The question of whether world peace will ever be possible can only be answered by someone familiar with world history. To be familiar with world history means, however, to know human beings as they have been and always will be. There is a vast difference, which most people will never comprehend, between viewing future history as it will be and viewing it as one might like it to be. Peace is a desire, war is a fact; and history has never paid heed to human desires and ideals…

5. The Real Motivation of Socialist and Communists

There is no proletarian, not even a Communist movement, that has not operated in the interests of money, and for the time being permitted by money – and that without the idealists among its leaders having the slightest suspicion of the fact.

6. Destiny

We are born into this time and must bravely follow the path to the destined end. There is no other way. Our duty is to hold on to the lost position, without hope, without rescue, like that Roman soldier whose bones were found in front of a door in Pompeii, who, during the eruption of Vesuvius, died at his post because they forgot to relieve him. That is greatness. That is what it means to be a thoroughbred. The honorable end is the one thing that can not be taken from a man.

7. The Death of Art

One day the last portrait of Rembrandt and the last bar of Mozart will have ceased to be — though possibly a colored canvas and a sheet of notes will remain — because the last eye and the last ear accessible to their message will have gone.

8. Liberalism Vs. Conservatism

For the Age has itself become vulgar, and most people have no idea to what extent they are themselves tainted. The bad manners of all parliaments, the general tendency to connive at a rather shady business transaction if it promises to bring in money without work, jazz and Negro dances as the spiritual outlet in all circles of society, women painted like prostitutes, the efforts of writers to win popularity by ridiculing in their novels and plays the correctness of well-bred people, and the bad taste shown even by the nobility and old princely families in throwing off every kind of social restraint and time-honoured custom: all of these go to prove that it is now the vulgar mob that gives the tone.

9. The City Cannibalizing the Countryside

Long ago the country bore the country-town and nourished it with her best blood. Now the giant city sucks the country dry, insatiably and incessantly demanding and devouring fresh streams of men, till it wearies and dies in the midst of an almost uninhabited waste of country.

10. What History Tells Us

World-history is the history of the great Cultures, and peoples are but the symbolic forms and vessels in which the men of these Cultures fulfil their Destinies.

Some call his world views pessimistic. To his detractors, Spengler only had this to say:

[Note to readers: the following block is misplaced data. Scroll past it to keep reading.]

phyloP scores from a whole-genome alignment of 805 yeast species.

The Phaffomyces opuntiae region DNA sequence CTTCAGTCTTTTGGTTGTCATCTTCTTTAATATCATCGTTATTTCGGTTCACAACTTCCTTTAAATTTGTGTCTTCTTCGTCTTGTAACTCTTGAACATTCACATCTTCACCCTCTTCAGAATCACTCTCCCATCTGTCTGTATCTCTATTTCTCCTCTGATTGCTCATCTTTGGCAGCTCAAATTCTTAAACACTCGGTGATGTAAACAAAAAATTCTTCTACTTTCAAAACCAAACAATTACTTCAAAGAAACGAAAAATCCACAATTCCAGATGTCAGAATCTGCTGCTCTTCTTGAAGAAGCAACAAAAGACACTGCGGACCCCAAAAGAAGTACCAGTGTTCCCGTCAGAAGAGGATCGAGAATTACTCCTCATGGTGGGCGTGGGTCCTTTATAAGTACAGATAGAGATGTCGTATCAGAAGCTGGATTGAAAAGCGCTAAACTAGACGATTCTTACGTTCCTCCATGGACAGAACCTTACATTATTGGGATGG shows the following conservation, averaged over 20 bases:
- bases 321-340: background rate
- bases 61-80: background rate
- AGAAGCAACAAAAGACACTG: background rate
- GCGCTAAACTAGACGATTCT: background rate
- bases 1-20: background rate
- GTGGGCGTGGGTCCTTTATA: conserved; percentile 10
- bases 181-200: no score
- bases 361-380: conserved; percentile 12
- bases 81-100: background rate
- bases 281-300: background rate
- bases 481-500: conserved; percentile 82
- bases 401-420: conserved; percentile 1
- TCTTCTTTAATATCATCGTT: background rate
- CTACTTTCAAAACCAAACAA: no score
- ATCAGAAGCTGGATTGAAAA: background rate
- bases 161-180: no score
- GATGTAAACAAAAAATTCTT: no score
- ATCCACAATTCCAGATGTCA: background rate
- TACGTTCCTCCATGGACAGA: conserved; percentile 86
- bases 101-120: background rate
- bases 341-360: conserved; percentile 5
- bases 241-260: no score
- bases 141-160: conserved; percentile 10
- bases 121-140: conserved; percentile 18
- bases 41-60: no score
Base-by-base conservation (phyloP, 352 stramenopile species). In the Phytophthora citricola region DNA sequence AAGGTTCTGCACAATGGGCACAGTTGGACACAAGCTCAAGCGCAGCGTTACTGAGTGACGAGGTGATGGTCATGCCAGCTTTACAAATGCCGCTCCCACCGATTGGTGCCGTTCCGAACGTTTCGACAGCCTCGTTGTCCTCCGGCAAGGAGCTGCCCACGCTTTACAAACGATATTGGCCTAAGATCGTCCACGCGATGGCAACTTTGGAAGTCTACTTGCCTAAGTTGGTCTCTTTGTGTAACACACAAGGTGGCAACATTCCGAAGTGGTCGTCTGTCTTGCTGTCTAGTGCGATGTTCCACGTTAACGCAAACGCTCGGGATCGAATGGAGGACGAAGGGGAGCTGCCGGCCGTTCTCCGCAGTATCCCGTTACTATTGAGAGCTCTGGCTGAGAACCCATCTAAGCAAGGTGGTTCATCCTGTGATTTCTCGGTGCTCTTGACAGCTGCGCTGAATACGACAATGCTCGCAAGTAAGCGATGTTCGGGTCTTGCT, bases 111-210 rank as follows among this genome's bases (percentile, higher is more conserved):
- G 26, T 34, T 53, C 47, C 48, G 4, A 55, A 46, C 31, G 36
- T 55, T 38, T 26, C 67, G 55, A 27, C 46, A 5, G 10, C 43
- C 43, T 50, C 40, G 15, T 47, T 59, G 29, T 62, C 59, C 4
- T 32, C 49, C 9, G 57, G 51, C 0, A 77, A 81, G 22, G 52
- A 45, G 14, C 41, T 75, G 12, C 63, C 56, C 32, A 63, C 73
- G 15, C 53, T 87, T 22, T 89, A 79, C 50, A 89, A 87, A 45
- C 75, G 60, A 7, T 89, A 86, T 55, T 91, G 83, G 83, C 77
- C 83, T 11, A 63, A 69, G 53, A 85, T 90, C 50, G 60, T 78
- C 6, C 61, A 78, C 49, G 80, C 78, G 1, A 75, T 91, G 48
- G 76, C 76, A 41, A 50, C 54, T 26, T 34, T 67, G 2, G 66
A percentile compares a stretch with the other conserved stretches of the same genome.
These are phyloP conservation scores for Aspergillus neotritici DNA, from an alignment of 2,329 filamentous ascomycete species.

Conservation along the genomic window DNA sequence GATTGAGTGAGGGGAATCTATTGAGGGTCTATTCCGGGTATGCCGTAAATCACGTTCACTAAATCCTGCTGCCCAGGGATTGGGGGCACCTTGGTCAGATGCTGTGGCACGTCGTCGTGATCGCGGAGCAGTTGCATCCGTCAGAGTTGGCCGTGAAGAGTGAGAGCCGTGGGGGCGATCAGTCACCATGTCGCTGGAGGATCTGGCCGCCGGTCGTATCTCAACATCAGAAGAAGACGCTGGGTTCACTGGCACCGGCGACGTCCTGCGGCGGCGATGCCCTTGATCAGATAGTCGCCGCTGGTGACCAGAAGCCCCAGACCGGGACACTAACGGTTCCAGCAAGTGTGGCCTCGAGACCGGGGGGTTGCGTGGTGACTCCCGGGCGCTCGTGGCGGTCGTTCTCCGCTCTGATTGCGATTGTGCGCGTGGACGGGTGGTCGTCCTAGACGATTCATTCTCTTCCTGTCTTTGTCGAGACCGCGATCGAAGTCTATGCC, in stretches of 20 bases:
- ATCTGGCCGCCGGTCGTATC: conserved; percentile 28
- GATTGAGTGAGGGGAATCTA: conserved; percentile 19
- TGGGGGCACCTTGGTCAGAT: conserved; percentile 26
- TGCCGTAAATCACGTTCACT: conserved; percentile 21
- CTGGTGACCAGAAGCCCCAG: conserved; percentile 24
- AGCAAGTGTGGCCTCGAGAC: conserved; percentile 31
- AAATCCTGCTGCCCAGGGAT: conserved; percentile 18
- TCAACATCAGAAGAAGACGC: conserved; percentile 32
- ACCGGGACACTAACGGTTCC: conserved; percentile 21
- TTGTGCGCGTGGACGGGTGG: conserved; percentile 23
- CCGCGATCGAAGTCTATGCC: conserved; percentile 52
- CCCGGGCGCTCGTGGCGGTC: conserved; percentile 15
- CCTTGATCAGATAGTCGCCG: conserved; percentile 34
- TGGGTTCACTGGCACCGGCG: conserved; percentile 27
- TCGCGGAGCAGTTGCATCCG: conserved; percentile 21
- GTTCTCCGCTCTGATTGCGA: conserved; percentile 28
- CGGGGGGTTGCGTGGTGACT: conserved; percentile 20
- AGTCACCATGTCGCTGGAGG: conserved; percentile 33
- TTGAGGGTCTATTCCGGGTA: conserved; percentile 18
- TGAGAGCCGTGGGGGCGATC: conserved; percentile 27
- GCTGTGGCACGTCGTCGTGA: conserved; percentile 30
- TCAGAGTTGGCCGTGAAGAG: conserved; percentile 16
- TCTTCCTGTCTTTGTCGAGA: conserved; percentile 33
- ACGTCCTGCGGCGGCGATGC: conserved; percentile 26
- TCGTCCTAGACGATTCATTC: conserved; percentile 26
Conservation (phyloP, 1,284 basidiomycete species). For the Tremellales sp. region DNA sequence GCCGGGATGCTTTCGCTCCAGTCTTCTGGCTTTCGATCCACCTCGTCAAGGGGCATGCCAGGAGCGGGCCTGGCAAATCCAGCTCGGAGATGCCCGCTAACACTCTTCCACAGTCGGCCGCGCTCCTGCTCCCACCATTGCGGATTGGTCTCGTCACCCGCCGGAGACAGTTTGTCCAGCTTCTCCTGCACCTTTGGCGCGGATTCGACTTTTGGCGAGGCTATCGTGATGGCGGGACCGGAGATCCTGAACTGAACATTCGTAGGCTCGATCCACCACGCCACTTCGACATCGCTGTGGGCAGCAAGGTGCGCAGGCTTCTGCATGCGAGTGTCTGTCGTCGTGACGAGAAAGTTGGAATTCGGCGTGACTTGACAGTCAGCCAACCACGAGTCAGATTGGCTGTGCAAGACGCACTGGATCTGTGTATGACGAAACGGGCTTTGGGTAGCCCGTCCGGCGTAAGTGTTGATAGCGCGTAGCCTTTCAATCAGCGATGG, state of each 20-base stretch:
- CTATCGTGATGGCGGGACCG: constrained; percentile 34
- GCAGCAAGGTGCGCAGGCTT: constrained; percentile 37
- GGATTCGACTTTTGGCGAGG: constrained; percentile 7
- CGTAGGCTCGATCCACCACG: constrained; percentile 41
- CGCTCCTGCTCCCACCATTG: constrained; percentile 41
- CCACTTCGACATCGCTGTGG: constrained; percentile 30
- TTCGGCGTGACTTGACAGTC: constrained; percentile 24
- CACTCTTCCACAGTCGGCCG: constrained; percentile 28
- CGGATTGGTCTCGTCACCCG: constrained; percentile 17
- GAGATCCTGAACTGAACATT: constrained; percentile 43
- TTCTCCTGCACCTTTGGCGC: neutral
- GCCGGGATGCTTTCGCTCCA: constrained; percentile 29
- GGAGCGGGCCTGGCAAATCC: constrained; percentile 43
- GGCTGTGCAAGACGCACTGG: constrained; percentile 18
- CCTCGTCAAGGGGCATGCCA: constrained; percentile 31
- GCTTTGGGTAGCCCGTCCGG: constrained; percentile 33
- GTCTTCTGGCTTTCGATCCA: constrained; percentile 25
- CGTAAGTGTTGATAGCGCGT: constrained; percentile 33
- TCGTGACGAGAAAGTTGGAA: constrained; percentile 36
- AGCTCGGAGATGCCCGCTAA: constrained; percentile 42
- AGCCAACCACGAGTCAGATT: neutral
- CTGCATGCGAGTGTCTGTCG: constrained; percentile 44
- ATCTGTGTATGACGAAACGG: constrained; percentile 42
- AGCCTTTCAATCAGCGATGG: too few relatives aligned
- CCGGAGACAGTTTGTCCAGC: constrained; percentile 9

Man was, and is, too shallow and cowardly to endure the fact of the mortality of everything living. He wraps it up in rose-colored progress-optimism, he heaps upon it the flowers of literature, he crawls behind the shelter of ideals so as not to see anything. But impermanence, the birth and the passing, is the form of all that is actual — from the stars, whose destiny is for us incalculable, right down to the ephemeral concourses on our planet. The life of the individual – whether this be animal or plant or man – is as perishable as that of peoples of Cultures. Every creation is foredoomed to decay, every thought, every discovery, every deed to oblivion. Here, there, and everywhere we are sensible of grandly fated courses of history that have vanished. Ruins of the “have-been” works of dead Cultures lie all about us. The hubris of Prometheus, who thrust his hand into the heavens in order to make the divine powers subject to man, carries with it his fall. What, then, becomes of the chatter about undying achievements?

However, rather than become totally fatalistic, Spengler offers this advice for living the best life we can given the circumstances presented to us that our out of our control.

This is our purpose: to make as meaningful as possible this life that has been bestowed upon us…to live in such a way that we may be proud of ourselves, to act in such a way that some part of us lives on. This is our purpose: to make as meaningful as possible this life that has been bestowed upon us…to live in such a way that we may be proud of ourselves, to act in such a way that some part of us lives on.

A life we can be proud of when the end comes is a noble desire, indeed. Facing the circumstances we are actually in, not what we would like them to be, is the essence of masculinity and allows us to plan our lives accordingly instead of living under a Niebuhr-esque trance foisted upon us by the mythmakers. As Spengler put it, “Optimism is cowardice.”